This is a rare album in my collection in that whenever I hear a track off it at random I really can’t work out who it is.
There is very little to connect this debut release to the subsequent breakthrough works from Evan Dando and associates.
Back in the day, the Lemos where yet another hardcore-ish punk band, trying to channel some of that Hüsker Dü energy.
They don’t hit any such heights however. They are a little closer to the Descendents in that the tracks scream along at rapid pace (and for short periods – most tracks run less than 90 seconds). The songwriting has occasional moments where it steps beyond the simple.
As suits the genre, the sillier tracks have gre atersticking power (e.g. Rabbit and the charmingly Sid Vicious-does-My-Way-like version of a ‘classic’ I’ve heard far too often during my reviews, namely Amazing Grace).
What is missing here is any real hint of the softly slacker Dando voice. He shares vocal duties from track to track, but it’s a struggle to pick which ones are his. He doesn’t even take lead on the best track on the album:
So don’t pick up this album expecting to hear jangle-pop – it’s just low-rent punk.
File under: But there’s not much to like about them
I’m currently on a worktrip to Thailand. Looking ahead at the CDs on my agenda, I can see 3 more Led Zeps plus 3 from Ben Lee, so I’ve made the executive decision to alternate them (lest I got over Zepped)…It also means I’ll have reviewed 5 debut albums in a row!
Ben Lee is a character who divides the Aussie music fan community, as he’s always been unusually brash, and no one really looks a prodigy.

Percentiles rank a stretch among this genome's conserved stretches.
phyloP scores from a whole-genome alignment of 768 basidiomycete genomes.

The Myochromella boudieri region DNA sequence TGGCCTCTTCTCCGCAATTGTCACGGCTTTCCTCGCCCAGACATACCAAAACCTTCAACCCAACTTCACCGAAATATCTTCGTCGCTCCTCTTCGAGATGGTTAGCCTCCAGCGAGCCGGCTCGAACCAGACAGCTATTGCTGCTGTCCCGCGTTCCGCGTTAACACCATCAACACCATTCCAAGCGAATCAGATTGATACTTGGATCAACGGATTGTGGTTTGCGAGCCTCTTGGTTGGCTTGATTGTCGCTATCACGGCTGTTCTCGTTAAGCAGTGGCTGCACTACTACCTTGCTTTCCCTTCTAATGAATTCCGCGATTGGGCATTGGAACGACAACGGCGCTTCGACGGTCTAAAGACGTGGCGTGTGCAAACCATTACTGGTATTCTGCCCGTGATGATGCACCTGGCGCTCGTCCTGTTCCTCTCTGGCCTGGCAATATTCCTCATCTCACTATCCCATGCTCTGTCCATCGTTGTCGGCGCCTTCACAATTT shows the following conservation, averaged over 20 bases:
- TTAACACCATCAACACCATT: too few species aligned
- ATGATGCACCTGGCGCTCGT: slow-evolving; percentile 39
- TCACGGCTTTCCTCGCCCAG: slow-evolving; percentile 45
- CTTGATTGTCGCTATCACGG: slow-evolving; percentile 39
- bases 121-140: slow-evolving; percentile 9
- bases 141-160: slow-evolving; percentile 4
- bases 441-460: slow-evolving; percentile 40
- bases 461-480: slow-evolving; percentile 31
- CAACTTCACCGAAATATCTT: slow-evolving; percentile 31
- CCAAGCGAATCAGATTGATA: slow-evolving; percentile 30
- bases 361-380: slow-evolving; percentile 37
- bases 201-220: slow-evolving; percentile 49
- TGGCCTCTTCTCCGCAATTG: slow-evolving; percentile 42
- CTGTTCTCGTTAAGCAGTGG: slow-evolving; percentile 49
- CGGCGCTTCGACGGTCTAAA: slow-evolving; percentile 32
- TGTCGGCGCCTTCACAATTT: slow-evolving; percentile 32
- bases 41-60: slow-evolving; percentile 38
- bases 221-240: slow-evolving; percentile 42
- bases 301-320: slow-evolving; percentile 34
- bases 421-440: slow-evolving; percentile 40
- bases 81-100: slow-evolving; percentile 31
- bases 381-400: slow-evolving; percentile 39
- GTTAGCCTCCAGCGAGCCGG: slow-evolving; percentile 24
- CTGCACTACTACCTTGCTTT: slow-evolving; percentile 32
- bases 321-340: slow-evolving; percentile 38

Lee was still only 16 when this debut hit the shelves, bursting with 21 tracks of (mainly) acoustic artistry and smarty-pants teenage angst.
Little Benny had already won some hearts with his Dando-tribute Wish I Was Him (which unfortunately isn’t on this album – you’ll have to seek out a Noise Addict EP):
That track exemplifies both the attraction and frustrations with this collection. Lee has a good pop ear, and patches together some cute sets of lyrics. He was mightily confident, strumming his guitar at increasingly high-speed and belting out odes to various girls, bands and actresses (chronicling and presaging the weird celeb-infused life he was entering).
The frustration is the lack of editing. There are too few actual gems on here, and a lot that would benefit from some polish, taking them beyond a nice couplet or two. He struggled to find a means of overcoming his weak voice (J.Richman should have been a guide)
Perhaps his youthful exuberance and rush should have been tempered. He also should have been encouraged to embrace the fuller-band sound on more tracks. The single Pop Queen hinted at what he could have achieved here:
File under: Can your Grandpa do this?
Now, this is a blast from the past.
For 10 minutes back in the early 1990s, Julian Hatfield was the ‘it girl’ of the indie scene, the female counterpoint to the rise of Evan Dando.
This, her first solo effort, certainly captures the sound and vibe of that period perfectly. Her fragile vocals (but with a clear pop bent) compete (successfully) with jangly guitars (a lot of them from Dando) and medium-paced rhythms.
Her lyrics feel like they’ve been penned by some Ethan Hawke/Winona Ryder character (and the cover art could indeed be Ms.Ryder). There’s that self-conscious/self-loathing vibe that all sensitive slackers aimed for.
There’s nothing outrageously path-breaking on here. I suspect if you handed this to the ‘youth of today’ they’d shrug their shoulders and tweet back that they don’t get it.
But for me it recalls a simpler time when these little songs sounded like they were expositions of a tender soul. The pairing of Ugly and Everybody Loves Me But You showcase an insecure young woman, while Nirvana is the classic tortured rockout for jumping around your bedroom.
I See You is also a cute homage to the brave men and women of ER (ICU… get it??):
File under: You probably needed to be there